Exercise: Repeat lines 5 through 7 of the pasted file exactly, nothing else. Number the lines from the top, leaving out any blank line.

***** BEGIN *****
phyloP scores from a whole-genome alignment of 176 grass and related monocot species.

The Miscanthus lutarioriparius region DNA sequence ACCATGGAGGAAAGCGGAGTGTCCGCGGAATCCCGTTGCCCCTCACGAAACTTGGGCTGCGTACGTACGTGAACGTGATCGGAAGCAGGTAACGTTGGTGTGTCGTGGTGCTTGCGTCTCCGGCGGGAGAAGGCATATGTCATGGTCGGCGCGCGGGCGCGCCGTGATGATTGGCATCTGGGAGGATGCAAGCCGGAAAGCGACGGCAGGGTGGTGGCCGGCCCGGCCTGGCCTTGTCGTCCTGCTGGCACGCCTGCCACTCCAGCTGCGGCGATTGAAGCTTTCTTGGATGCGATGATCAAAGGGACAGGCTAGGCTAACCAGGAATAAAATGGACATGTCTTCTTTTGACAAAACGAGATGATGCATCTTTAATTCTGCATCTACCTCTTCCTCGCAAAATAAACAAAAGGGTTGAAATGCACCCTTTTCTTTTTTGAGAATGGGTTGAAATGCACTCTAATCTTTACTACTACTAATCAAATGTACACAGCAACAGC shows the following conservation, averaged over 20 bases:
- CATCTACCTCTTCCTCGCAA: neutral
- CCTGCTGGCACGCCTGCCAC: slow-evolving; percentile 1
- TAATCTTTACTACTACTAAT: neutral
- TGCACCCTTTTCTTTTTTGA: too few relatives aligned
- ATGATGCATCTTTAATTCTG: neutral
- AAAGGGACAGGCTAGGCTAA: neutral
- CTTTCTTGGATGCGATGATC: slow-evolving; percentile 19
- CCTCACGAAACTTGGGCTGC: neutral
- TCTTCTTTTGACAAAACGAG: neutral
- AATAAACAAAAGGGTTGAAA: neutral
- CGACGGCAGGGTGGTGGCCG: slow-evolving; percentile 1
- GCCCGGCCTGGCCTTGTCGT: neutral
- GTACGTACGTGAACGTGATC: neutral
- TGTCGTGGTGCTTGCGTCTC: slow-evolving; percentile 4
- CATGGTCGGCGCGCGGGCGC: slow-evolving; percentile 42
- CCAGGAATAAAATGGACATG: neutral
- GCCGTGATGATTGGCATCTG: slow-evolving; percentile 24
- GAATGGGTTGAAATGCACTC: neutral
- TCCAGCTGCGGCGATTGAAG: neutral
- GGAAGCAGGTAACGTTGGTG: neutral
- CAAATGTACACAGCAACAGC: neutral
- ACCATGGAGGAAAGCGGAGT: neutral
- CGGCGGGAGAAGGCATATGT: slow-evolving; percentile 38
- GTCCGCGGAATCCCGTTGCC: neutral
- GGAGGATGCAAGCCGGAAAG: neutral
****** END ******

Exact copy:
- TAATCTTTACTACTACTAAT: neutral
- TGCACCCTTTTCTTTTTTGA: too few relatives aligned
- ATGATGCATCTTTAATTCTG: neutral